I didn’t make any of this up.


Church and State


Most Americans don’t realize how marvelously unique the United States’ concept of separation of church and state is. We view it today as a protection from interference by the government in the freedom to practice our religious observances and beliefs. But the idea originated not from protection of religion but from protection of individuals from a government imposed religion, or the compelling of religious observances by your friends and neighbors. Early Colonial American settlements were sectarian and different Christian groups settled different colonies. The most rigid were the Puritans in the Northeast area centered around Massachusetts Bay.

When the rebellious colonies started to organize, a way had to be found that allowed Baptists, Presbyterians, Methodists, Calvinists, Quakers, Catholics, Episcopalians and heathen non-believers to work together to avoid hanging together on a British gallows. As Sir Winston Churchill said early in World War II, “The prospect of being hanged in a fortnight concentrates one’s thinking remarkably,” hence the resolve of the new country to try to keep religion out of the Government.

Thomas Jefferson had a few apt, but pungent, comments to make on the issue. I quote, “It does me no injury for my neighbor to say there are twenty gods or no god. It neither picks my pocket nor breaks my leg.” In the preamble to his famous statute for religious freedom in Virginia that passed in 1786, he stated, “that our civil rights have no dependence on our religious opinions any more than our opinions in physics or geometry.”

We owe a debt of gratitude to those great men because they gave us two wonderful benefits. The first was that they did not give any religion permission to enforce orthodoxy by methods more stringent than ostracizing. They wisely made sure that the legal monopoly on killing humans remained with the government.

One, possibly unintended, side effect of this generosity has been a proliferation of religious sects when those ostracized members of the faithful started their own brand of orthodoxy. You see the results of this everywhere in the United States. But the founding fathers didn’t anticipate the growth of evangelical Christianity and the effect that it has on the culture today.

The second cherished benefit was the freedom NOT to participate in politics. Fellow citizens, this is a gift that keeps on giving. Can you imagine how horrible it was in Russia during the Stalinist years when nobody could just say to heck with it and drink vodka instead of attending the party meeting? And if you were the first to stop applauding after the speaker finished his scintillating description of the latest five-year plan, the secret police arrested you and hauled you off to Siberia.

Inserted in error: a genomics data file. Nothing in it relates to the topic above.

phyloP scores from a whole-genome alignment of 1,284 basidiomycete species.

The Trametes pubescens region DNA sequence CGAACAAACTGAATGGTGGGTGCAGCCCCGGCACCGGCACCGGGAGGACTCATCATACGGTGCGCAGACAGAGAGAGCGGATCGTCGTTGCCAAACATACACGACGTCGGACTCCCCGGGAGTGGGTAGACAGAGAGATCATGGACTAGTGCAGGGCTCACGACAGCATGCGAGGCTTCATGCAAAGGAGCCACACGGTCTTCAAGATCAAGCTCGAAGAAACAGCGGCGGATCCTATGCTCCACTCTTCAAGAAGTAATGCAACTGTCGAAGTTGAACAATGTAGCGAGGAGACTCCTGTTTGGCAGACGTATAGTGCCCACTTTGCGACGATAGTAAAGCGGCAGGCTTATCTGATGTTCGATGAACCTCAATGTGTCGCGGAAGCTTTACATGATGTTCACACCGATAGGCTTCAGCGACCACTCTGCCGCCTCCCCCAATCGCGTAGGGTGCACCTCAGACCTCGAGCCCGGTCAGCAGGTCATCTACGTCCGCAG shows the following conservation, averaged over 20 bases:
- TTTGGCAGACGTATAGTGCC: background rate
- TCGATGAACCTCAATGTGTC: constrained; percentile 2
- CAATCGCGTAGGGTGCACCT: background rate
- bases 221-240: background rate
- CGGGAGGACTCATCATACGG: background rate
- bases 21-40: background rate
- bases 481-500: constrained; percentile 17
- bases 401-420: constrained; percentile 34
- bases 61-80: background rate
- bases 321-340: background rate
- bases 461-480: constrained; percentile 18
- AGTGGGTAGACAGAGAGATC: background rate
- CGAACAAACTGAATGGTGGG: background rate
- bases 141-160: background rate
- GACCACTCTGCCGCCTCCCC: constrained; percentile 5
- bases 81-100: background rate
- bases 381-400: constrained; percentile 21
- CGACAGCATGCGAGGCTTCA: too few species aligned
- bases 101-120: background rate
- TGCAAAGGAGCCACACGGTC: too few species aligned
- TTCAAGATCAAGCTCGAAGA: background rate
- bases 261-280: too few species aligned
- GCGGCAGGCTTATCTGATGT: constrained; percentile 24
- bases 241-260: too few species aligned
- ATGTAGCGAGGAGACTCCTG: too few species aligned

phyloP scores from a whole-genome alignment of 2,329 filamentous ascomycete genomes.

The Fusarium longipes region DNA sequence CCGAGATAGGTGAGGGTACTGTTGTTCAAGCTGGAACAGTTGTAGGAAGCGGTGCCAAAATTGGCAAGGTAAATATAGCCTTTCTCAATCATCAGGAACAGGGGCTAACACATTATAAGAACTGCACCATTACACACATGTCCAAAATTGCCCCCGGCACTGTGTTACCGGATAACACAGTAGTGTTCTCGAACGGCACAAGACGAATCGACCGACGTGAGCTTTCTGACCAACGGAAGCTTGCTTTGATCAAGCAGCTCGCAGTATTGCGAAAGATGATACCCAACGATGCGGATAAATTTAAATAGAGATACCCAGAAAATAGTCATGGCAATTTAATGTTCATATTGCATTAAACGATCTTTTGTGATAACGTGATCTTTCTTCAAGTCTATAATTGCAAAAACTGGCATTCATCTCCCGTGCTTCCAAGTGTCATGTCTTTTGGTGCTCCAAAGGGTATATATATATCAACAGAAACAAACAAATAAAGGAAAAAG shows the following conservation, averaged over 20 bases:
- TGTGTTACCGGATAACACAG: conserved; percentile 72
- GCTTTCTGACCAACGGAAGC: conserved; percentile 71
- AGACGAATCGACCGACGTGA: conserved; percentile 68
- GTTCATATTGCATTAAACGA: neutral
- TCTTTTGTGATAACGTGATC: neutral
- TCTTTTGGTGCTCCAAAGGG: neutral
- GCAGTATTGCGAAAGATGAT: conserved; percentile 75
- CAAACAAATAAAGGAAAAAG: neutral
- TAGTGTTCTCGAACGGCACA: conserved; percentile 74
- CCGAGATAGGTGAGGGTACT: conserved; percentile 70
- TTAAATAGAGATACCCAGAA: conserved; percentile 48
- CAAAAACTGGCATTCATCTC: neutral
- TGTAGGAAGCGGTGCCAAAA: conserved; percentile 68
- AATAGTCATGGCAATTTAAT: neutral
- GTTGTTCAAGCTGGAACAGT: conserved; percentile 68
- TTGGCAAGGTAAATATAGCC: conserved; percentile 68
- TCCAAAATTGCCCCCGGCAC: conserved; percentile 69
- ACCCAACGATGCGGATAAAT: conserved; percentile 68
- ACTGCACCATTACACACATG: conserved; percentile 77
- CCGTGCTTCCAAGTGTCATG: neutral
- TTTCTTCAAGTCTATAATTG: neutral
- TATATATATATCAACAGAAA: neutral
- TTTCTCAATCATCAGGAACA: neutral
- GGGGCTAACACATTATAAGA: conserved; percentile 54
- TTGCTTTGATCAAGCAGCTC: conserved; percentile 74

Ukrainian farmers, poor people, just couldn’t get it right. One year they didn’t plant their spring crops on the prescribed date, in spite of a government directive to do so, because the fields were covered with snow. Their leaders were executed for not obeying orders. The next year they planted on the dates prescribed by regulations. But the snow was on the ground this time too and no crops came up. Not to be put off by that, their leaders were executed for excessive zeal in obeying orders in a way that was detrimental to the state.

I hate to say it, but a lot of our legislators think like that today and quite a few federal bureaucrats do too. Especially the ones in FEMA. Can’t you just hear them in New Orleans after Katrina? “Here, take this cash card. If you don’t, I’ll have you arrested.” And to the truckers trying to deliver all that ice, “If you bring that ice into New Orleans, I’ll have you arrested and cancel your company’s contract.” Thank God for our founding fathers.

I know you’ll find this remarkable but I think Napoleon Bonaparte is the only ruler in history who actually figured out what to do about church and state. The church in France had suffered along with the monarchy during the French Revolution. Over time, the children of the revolution grew up to be undisciplined ruffians who were amoral and did not respect their elders. Such men do not make good soldiers. Nor do they make productive citizens. Napoleon was not an advocate of any religion except in his own imperial importance but, seeing the condition of French youth he invited the Catholic Church back into France and ordered them to begin teaching the nations’ youth how to behave.

Napoleon did it because it aided the state, not because he had become a believer, but the Church fathers chose to accept his decision in the best light. Napoleon never allowed the church to affect government policies.

Our government, the media and the courts are wrong in pressing their anti-Christian themes because it inflames over eighty percent of the electorate. Things are stirred up enough already. Why pick that fight? They ought to be neutral. But I think we play with fire when we get too excited about attempting to impose any religious orthodoxy on everybody else in the United States. Besides, even our Christian orthodoxies are all over the map and not even Napoleon’s famous diplomat, Charles Maurice de Talleyrand, could come up with anything like consensus. When you add Hindus, Moslems, Animalists, Environmentalists, Jews, Scientologists, PETA, Buddhists, Atheists, Mormons, generic non-believers and those who subscribe to no moral code, I want it to stay like the constitutional framers planned it. The government’s job is to protect us from all the other believers. That is good enough for me.